In “Buckskin” by Robert Knott, the discovery of gold near Appaloosa spells trouble for Cole and Hitch© (Robert B. Parker). Two mining factions square off over the claim. When the shooting starts, Cole and Hitch soon realized that one one of the gunmen pursing a personal vendetta.
Metropolis is the closing chapter in the Bernie Gunther thriller series by the late Philip Kerr, who passed away last year. Just before his death, he was made a Fellow of the Royal Society of Literature. He won several Shamus awards and was a 3-time Edgar finalist. This story goes back to the beginning, with Gunther’s first weeks on Berlin’s Murder Squad, where in addition to the political turmoil roiling the city, there is a killer on the loose. Gunther must work his case in the atmosphere of a Nazified police department. “[ Metropolis is] a perfect goodbye–[or] first hello” (Washington Post)
In “Women Talking” by Miriam Toews, eight Mennonite women gather in a hay loft for a secret meeting. They are just a few of the women who have been visited and violated in the past two years by “night demons”, who they now know are men from their own community. Illiterate, with little knowledge of the outside world and unable even to speak the language of the country they live in, they have to decide: should they stay or should they go. Based on a real-life event, “This amazing novel …could be right out of “The Handmaid’s Tale” (Margaret Atwood).
“The Yankee Widow” by Linda Lael Miller, our heroine farm ends up in the middle of the Gettysburg battlefield. Things get interesting when a wounded Yank and a Johnny arrive at her door. In ‘Resistance Women” by Jennifer Chiaverini, an American woman, her German-born husband, and their circle of friends in Berlin resolve to resist the Nazi regime.
It’s the first round of 2019 summer house and family reunion drama stories. In “Sunset Beach” by Mary Kay Andrews, a young woman inherits her grandparents’ storm-damaged beach bungalow. It’s just that there are strings attached. In “Blessing in Disguise” by Danielle Steel, a mother reconnects with her offspring in far flung locales. The weather for summer reading might not quite be there, but the books are!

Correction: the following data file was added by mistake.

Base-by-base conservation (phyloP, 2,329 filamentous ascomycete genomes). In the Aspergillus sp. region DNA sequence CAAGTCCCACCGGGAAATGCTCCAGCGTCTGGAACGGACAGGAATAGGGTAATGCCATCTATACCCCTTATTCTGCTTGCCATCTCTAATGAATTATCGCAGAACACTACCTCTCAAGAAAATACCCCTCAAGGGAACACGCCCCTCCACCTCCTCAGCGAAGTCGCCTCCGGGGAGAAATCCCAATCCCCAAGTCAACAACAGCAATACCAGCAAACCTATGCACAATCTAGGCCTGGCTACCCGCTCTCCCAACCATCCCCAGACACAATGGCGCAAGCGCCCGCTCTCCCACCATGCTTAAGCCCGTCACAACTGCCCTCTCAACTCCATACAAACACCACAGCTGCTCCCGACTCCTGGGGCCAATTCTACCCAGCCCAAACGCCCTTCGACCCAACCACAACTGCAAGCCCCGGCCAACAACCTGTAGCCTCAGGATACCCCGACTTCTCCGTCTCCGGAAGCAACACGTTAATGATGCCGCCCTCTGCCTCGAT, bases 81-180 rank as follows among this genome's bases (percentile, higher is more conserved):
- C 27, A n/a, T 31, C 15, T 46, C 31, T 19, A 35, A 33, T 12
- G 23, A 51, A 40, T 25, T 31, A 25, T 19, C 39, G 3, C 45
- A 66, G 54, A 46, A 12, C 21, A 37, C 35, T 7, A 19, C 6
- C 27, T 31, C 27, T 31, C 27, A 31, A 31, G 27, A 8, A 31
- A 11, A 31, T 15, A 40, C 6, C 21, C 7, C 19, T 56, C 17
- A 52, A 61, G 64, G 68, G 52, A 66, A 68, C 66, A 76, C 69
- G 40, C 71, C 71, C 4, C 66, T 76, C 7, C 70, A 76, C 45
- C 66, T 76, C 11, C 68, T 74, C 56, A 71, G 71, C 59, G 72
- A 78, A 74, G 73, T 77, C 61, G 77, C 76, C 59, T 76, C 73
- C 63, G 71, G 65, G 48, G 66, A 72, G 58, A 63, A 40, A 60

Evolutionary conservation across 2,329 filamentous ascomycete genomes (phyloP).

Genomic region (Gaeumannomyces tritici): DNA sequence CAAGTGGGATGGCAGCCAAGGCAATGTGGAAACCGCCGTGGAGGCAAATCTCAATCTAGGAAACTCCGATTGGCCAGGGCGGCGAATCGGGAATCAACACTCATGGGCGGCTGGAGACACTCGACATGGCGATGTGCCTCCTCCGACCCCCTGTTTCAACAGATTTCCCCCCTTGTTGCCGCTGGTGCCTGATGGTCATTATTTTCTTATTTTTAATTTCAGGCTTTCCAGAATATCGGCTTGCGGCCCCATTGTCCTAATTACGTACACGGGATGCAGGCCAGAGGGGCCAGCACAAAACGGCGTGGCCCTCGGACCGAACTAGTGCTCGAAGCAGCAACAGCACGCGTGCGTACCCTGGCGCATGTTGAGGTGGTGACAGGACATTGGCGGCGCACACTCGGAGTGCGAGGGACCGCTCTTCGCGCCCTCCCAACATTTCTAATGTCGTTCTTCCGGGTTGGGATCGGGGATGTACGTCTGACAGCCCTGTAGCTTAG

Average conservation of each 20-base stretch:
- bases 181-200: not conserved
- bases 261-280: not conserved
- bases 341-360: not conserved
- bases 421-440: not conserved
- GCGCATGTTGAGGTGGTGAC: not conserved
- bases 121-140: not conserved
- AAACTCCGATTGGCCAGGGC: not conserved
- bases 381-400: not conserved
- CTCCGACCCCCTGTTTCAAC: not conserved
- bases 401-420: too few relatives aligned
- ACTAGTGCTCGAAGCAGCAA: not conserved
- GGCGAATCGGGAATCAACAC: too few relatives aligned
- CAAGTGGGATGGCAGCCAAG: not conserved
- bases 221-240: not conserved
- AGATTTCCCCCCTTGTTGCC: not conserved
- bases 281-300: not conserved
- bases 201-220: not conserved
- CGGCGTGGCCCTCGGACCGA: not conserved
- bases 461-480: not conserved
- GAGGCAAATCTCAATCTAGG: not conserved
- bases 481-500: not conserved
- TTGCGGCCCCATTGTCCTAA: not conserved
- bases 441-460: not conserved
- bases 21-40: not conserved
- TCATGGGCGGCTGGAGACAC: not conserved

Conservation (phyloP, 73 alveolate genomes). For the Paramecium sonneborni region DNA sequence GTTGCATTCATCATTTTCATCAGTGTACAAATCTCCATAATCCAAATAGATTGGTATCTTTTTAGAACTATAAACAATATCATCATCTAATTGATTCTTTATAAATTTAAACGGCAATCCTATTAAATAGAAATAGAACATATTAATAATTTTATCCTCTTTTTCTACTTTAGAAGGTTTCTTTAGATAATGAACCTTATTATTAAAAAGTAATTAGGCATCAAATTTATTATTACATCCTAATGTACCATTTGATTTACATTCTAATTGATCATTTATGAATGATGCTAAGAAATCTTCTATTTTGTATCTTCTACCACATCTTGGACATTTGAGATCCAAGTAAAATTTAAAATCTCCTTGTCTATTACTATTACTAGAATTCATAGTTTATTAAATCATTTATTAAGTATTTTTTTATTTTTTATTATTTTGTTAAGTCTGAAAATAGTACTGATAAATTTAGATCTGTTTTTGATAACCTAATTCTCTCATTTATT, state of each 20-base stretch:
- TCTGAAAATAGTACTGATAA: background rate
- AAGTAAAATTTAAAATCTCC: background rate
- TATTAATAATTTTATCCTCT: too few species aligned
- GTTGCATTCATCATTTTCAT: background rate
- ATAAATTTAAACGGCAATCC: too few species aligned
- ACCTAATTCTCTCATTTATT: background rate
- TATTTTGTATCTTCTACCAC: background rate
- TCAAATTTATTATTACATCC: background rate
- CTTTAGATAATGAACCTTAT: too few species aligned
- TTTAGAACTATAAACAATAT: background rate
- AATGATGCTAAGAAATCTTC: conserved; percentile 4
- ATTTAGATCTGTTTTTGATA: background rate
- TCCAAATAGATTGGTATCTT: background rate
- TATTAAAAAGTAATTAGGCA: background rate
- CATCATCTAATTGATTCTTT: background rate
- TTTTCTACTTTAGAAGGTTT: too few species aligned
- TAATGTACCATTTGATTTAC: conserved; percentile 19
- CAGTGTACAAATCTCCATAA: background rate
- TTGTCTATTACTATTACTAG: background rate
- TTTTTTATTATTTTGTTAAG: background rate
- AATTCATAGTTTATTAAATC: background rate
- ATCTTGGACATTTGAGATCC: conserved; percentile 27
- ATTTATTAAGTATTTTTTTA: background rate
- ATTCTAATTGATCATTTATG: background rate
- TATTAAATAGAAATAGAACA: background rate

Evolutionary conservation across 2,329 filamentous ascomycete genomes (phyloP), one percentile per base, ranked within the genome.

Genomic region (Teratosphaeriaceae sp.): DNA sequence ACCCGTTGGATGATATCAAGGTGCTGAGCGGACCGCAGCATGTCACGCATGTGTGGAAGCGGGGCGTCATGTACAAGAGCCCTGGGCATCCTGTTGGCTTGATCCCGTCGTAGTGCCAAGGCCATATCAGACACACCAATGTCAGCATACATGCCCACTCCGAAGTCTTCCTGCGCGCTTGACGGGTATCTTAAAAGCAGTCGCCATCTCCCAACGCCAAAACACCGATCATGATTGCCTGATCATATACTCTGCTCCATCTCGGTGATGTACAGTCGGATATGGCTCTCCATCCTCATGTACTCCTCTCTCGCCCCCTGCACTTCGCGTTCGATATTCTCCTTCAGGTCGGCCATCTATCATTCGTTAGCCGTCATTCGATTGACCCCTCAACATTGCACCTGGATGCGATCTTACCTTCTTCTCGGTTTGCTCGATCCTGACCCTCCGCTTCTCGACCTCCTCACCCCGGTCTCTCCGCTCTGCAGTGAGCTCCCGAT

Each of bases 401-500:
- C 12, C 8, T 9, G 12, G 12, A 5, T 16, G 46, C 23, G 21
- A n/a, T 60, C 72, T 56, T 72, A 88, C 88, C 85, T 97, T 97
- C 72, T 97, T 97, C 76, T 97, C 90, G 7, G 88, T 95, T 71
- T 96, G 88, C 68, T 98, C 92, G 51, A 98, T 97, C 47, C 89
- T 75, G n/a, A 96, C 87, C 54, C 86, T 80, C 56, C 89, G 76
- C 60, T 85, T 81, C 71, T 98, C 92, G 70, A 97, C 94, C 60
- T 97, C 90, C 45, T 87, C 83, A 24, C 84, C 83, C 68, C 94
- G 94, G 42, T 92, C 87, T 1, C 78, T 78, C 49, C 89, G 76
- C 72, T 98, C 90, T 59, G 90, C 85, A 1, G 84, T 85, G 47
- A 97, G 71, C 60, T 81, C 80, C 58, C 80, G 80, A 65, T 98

In “The 18th Abduction” by James Patterson (print and CD), an innocent night out after class for three teachers ends in kidnapping and murder. The women’s murder club pitches in to catch Patterson’s latest serial killer. “Celtic Empire‘ by Clive Cussler (pirnt and CD) is actually about a secret stolen from an Egyptian tomb. Dirk Pitt and co the follow the leads to a conformation in Eire. In “The Night Window” by Dean Koontz, rogue FBI agent Jane Hawke wages her final battle against a terrifying conspiracy. Suspense with a romantic twist is on hand with “Tightrope” by Amanda Quick. It’s about an unconventional women and a manly investigator who join forces to find a stolen prototype of a cipher machine.
“Madame Fourcade’s Secret War” tells the little-known story of Marie-Madeleine Fourcade, the woman who headed the largest spy network in occupied France. No other French spy network lasted as long or supplied as much crucial intelligence–including providing American and British military commanders with a 55-foot-long map of the beaches the Allies would land on D-Day. The Gestapo pursued them relentlessly. Fourcade moved her headquarters every few weeks, constantly changing her hair color, clothing, and identity. She was captured twice but managed to escape. France, slow to confront the stain of defeat and German collaboration, has been slow to honor her. Lynne Olson’s story “should challenge any outdated assumptions about who deserves to be called a hero” (Washington Post).